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Drug That Boosts Immunotherapy Studied as Tool to Battle COVID-19 in Patients With Cancer

Evidence-Based OncologyOctober 2020
Volume 26
Issue 8
Pages: SP240

An investigational drug, IMM-101, already being studied for its ability to increase the effects of immuno-oncology agents, may be able to prevent or lessen the effects of COVID-19 among those with cancer.

Investigators in Canada are studying whether a drug developed to enhance the effects of immunotherapy can be used to protect vulnerable patients with cancer from the worst effects of coronavirus disease 2019 (COVID-19), especially severe respiratory infections.1

People with cancer are at higher risk of infection with severe acute respiratory syndrome coronavirus 2 (SARS-2-CoV), the virus that causes COVID-19, and if they develop the disease, it’s deadlier. Add in deferred care and the fact that those who receive a new diagnosis of cancer are typically older with comorbidities, and it’s no wonder that the National Cancer Institute projects that the US streak of improved cancer mortality is likely to end after more than 25 years.2

An investigational drug, IMM-101, may help. Under development by Immodulon, IMM-101 is a heat-treated Mycobacterium preparation that is being studied for its ability to both increase the effects of immuno-oncology agents and allow them to be used in combination with fewer toxic effects.3,4 This new study, to see if the drug can prevent or lessen the effects of COVID-19 among those with cancer, got under way in late August, and the first results could be known by the end of the year.5

Chris O’Callaghan, PhD, senior investigator at the Canadian Cancer Trials Group, explained that Rebecca Auer, MD, MSc, FRCSC, a colorectal surgeon at Ottawa Hospital Research Institute, conceived of the idea that IMM-101, could be used in other ways to boost patient immunity. First, Auer studied the use of IMM-101 post-surgery, and then she suggested it could protect cancer patients from COVID-19’s respiratory wrath, O’Callaghan said. In an interview with Evidence-Based Oncology™, O’Callaghan said the mechanism of IMM-101 makes it a particularly good candidate to give patients a measure of protection against respiratory ailments, even though it’s not being developed as a vaccine against SARS-2-CoV.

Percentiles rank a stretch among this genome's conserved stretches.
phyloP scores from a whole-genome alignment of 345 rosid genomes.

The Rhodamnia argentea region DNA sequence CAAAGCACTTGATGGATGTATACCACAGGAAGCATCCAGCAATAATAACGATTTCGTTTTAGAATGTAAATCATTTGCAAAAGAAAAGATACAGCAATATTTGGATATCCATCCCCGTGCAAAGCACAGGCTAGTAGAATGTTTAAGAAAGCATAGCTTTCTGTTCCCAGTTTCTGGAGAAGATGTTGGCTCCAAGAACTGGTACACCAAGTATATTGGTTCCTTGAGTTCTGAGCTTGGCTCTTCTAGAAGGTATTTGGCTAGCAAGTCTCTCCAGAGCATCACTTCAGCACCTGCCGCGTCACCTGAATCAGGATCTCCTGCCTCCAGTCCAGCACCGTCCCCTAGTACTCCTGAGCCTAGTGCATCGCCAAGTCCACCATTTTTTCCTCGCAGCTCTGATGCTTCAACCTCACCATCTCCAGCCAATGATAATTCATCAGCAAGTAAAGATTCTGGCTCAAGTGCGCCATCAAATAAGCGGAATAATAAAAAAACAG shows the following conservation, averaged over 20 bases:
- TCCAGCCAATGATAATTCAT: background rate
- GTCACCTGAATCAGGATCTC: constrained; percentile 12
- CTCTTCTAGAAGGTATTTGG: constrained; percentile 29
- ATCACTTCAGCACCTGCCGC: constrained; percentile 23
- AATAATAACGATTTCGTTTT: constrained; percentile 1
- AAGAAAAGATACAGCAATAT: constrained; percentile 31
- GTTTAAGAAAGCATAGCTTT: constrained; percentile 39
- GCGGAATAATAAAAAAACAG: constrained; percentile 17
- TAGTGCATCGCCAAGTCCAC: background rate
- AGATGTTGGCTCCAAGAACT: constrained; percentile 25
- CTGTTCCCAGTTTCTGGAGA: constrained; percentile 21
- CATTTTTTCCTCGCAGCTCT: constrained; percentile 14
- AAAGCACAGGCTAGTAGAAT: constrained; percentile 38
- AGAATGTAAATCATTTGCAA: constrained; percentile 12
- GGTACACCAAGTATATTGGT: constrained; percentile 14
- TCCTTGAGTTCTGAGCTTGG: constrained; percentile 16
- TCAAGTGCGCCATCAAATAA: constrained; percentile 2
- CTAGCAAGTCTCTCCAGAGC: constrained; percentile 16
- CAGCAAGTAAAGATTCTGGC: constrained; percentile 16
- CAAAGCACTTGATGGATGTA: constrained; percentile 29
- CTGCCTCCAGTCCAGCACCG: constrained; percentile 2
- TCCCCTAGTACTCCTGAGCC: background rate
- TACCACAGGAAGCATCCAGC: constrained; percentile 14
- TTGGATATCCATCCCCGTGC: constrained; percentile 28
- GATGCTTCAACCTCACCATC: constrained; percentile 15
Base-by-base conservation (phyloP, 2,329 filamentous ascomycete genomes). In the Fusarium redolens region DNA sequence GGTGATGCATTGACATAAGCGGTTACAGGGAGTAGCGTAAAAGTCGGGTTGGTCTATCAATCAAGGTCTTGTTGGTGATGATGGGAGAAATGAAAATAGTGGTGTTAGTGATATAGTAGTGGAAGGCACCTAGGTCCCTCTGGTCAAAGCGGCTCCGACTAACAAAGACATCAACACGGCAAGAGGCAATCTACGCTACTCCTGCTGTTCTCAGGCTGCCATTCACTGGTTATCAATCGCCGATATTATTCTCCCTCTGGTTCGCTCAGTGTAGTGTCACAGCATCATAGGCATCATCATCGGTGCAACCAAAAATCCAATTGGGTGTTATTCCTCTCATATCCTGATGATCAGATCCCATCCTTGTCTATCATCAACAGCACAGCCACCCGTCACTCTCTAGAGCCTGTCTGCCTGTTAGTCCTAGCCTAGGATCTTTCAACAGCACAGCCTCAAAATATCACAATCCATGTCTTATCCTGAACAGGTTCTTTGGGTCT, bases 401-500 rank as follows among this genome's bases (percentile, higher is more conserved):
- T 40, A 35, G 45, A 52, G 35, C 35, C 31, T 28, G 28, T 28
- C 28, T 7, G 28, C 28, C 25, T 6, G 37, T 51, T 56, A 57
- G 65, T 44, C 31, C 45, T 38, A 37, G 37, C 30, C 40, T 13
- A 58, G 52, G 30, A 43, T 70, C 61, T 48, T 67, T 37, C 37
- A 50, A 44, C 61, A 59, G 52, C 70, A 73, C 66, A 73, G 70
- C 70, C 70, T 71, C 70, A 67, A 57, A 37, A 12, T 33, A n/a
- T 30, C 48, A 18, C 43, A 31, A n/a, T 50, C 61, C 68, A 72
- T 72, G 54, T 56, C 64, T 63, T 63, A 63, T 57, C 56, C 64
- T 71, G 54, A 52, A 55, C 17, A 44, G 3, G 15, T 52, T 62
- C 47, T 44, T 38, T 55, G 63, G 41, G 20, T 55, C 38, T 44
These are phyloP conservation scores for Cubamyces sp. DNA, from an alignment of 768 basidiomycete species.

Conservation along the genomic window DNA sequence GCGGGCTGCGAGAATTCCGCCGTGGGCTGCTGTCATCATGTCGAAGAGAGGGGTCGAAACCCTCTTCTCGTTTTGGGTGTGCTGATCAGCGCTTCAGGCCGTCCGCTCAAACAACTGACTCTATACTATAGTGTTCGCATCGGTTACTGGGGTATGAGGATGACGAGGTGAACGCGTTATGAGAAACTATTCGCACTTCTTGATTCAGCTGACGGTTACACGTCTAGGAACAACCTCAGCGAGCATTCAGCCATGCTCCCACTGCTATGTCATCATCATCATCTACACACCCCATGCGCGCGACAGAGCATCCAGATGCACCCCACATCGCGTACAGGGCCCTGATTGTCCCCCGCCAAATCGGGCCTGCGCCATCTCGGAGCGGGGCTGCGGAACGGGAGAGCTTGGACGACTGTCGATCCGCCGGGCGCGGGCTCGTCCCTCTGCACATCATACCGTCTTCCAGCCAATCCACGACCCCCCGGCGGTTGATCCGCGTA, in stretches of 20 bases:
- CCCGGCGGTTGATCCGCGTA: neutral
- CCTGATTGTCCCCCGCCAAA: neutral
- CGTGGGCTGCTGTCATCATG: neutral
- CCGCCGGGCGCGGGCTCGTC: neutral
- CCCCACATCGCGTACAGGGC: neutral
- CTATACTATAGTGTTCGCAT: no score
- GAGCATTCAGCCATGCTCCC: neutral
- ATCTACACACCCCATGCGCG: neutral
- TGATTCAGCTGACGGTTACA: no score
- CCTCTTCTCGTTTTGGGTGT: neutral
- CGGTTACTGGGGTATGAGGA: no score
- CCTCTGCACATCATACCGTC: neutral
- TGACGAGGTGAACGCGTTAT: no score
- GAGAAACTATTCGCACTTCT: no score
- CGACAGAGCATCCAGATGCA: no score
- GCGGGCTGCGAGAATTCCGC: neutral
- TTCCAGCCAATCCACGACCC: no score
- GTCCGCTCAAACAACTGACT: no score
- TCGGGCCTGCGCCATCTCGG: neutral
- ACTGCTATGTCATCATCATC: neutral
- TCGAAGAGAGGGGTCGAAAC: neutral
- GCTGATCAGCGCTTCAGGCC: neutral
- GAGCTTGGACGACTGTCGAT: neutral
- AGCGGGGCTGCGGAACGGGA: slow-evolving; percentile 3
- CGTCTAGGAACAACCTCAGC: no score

“IMM-101 is a mycobacterial cell preparation, and it’s very analogous to something called the BCG vaccine,” O’Callaghan said, referring to Bacillus Calmette-Guérin, a tuberculosis vaccine developed in the 1920s that is still used worldwide, although not in the United States. “That vaccine has been noted to have a side effect in not only preventing or reducing the risk of tuberculosis, but it also reduces the risk of multiple other respiratory infections. “So it’s not specifically targeting what most vaccines that we’re familiar with are deriving, what we would call ‘specific immunity’ in the context of the BCG vaccine,” O’Callaghan continued. The BCG vaccine, he explained, is known to have a “side effect of immunity,” in “innate immune response,” or the part of the immune system that reacts any time it encounters a bacterial or viral infection.

“We’re capitalizing on the fact that we know that the BCG vaccine has this side effect, if you will,” he said. And, he said, it should not be a surprise that the century-old BCG vaccine is also in clinical trials asking the same question about COVID-19 protection.

But the BCG vaccine has been administered to healthy people. Those with cancer are already immunocompromised. Isn’t that a risk?

O’Callaghan said the key difference is that IMM-101 is a killed vaccine, one that has already been tested in more than 300 cancer patients. “It’s very, very safe, and it has been used with very
minimal side effects,” he said.

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